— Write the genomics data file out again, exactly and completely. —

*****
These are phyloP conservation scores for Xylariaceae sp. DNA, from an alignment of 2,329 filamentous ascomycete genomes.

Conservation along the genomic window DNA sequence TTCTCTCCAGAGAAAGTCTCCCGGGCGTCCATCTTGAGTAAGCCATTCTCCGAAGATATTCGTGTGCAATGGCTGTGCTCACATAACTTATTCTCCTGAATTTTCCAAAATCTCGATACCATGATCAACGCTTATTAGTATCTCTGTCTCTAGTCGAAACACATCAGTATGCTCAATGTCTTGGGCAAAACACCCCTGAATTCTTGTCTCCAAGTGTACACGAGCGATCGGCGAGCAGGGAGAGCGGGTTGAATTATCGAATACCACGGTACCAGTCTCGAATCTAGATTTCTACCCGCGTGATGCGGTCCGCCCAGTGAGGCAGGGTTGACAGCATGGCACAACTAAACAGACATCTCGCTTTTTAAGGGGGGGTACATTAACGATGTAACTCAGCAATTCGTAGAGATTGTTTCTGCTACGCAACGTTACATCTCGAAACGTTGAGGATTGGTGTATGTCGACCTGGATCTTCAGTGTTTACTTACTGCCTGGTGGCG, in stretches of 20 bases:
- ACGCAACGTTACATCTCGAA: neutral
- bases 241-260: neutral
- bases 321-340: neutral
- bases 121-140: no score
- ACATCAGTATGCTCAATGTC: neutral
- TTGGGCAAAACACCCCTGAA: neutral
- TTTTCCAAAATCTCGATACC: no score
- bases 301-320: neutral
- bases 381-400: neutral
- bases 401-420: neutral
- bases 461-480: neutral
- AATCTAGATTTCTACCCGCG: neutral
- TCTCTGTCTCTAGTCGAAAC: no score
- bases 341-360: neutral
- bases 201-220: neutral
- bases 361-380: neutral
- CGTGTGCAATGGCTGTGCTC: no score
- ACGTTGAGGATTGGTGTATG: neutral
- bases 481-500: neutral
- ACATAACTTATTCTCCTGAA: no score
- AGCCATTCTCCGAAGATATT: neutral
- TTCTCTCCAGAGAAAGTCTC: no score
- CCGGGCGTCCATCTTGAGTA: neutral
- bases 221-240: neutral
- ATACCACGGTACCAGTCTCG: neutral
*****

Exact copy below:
These are phyloP conservation scores for Xylariaceae sp. DNA, from an alignment of 2,329 filamentous ascomycete genomes.

Conservation along the genomic window DNA sequence TTCTCTCCAGAGAAAGTCTCCCGGGCGTCCATCTTGAGTAAGCCATTCTCCGAAGATATTCGTGTGCAATGGCTGTGCTCACATAACTTATTCTCCTGAATTTTCCAAAATCTCGATACCATGATCAACGCTTATTAGTATCTCTGTCTCTAGTCGAAACACATCAGTATGCTCAATGTCTTGGGCAAAACACCCCTGAATTCTTGTCTCCAAGTGTACACGAGCGATCGGCGAGCAGGGAGAGCGGGTTGAATTATCGAATACCACGGTACCAGTCTCGAATCTAGATTTCTACCCGCGTGATGCGGTCCGCCCAGTGAGGCAGGGTTGACAGCATGGCACAACTAAACAGACATCTCGCTTTTTAAGGGGGGGTACATTAACGATGTAACTCAGCAATTCGTAGAGATTGTTTCTGCTACGCAACGTTACATCTCGAAACGTTGAGGATTGGTGTATGTCGACCTGGATCTTCAGTGTTTACTTACTGCCTGGTGGCG, in stretches of 20 bases:
- ACGCAACGTTACATCTCGAA: neutral
- bases 241-260: neutral
- bases 321-340: neutral
- bases 121-140: no score
- ACATCAGTATGCTCAATGTC: neutral
- TTGGGCAAAACACCCCTGAA: neutral
- TTTTCCAAAATCTCGATACC: no score
- bases 301-320: neutral
- bases 381-400: neutral
- bases 401-420: neutral
- bases 461-480: neutral
- AATCTAGATTTCTACCCGCG: neutral
- TCTCTGTCTCTAGTCGAAAC: no score
- bases 341-360: neutral
- bases 201-220: neutral
- bases 361-380: neutral
- CGTGTGCAATGGCTGTGCTC: no score
- ACGTTGAGGATTGGTGTATG: neutral
- bases 481-500: neutral
- ACATAACTTATTCTCCTGAA: no score
- AGCCATTCTCCGAAGATATT: neutral
- TTCTCTCCAGAGAAAGTCTC: no score
- CCGGGCGTCCATCTTGAGTA: neutral
- bases 221-240: neutral
- ATACCACGGTACCAGTCTCG: neutral